There's been a lot of talk about Mifid II and the changes from Mifid. Again, they're not written for us – they're not written for a commodities exchange and they're not written for a specialist in the metals business. But there again, you sometimes struggle to see things in the regulation that are definitely going to benefit the market.
I want to also make this point: there have been some really unintended consequences of Emir. The whole broad thrust of Emir, plus the move towards segregated accounts and everything else, in many cases is having the unintended consequence of pulling people out of clearing. Because in the metals business, the members can all act both for their own account and on behalf of clients. Now of course with the segregation of accounts and different types of accounts... in many cases, the cost of clearing has gone up. And some people say 'you know what, I'd rather take X, Y or Z bank's credit and do an OTC trade rather than put it through clearing'. And the intermediaries quite often are taking more business OTC, because there's no mandatory clearing of OTC metals at the moment.
Q: That's going to change once the Emir clearing obligation for commodities takes hold, though, isn't it?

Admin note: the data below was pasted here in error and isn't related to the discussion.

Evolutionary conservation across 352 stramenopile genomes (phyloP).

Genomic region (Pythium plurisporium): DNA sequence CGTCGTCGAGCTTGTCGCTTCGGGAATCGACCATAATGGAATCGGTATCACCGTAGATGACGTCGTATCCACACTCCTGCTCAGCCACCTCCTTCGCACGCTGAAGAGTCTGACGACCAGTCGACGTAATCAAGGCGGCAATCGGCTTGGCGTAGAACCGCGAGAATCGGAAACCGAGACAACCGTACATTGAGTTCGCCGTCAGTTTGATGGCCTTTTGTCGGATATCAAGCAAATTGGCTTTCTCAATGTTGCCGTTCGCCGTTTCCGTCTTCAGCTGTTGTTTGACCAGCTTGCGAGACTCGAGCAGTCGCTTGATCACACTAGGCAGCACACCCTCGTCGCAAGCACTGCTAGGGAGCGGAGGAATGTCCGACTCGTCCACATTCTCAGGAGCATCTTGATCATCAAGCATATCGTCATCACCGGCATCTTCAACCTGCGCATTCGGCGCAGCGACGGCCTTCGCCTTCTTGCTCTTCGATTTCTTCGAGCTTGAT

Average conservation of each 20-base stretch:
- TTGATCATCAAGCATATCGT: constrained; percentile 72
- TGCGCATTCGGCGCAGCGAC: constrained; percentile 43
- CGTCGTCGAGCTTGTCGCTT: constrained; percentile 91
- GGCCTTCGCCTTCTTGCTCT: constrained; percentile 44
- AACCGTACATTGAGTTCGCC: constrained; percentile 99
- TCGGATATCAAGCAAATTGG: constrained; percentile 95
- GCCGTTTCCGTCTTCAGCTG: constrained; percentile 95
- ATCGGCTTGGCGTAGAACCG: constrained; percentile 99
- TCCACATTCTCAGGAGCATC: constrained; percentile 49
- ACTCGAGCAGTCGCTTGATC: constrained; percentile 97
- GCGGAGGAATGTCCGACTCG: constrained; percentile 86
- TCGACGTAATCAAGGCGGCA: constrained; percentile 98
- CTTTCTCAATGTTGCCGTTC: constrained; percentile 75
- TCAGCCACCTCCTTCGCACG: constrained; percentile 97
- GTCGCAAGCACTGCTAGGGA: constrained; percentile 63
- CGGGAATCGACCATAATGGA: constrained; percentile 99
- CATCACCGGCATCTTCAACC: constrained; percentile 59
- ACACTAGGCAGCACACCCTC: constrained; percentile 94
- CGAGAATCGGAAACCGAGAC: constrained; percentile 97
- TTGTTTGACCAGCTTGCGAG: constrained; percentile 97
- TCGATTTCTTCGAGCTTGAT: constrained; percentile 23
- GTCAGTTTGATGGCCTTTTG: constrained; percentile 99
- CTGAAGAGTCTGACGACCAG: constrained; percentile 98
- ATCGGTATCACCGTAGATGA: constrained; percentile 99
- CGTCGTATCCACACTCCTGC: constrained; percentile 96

A: Yes. And against that backdrop, the underlying volumes of the LME are up. We had a 3.5% increase in volumes in 2014, which is amazing really, given the downtrend in general prices of commodities and the low volumes across most other exchanges in this area. So I'm very pleased to be in that position.
Q: Let's talk about the SHKSC. What's the significance of that programme for the LME?
A: We've been working on this for a long time. As you know, I'm chief executive of the LME but I'm also co-head of global markets for HKEx, so I'm there quite often. I won't claim credit for that particular deal, but I'm obviously working on it with the team and looking to extend it to into other areas. Essentially, the Chinese markets have always been closed, and over the last few years, you've seen some reforms that have allowed foreign investors to trade in China under [qualified foreign institutional investor] schemes, but you've got to put the money in renminbi and you've got to put it into a non-convertible currency onshore.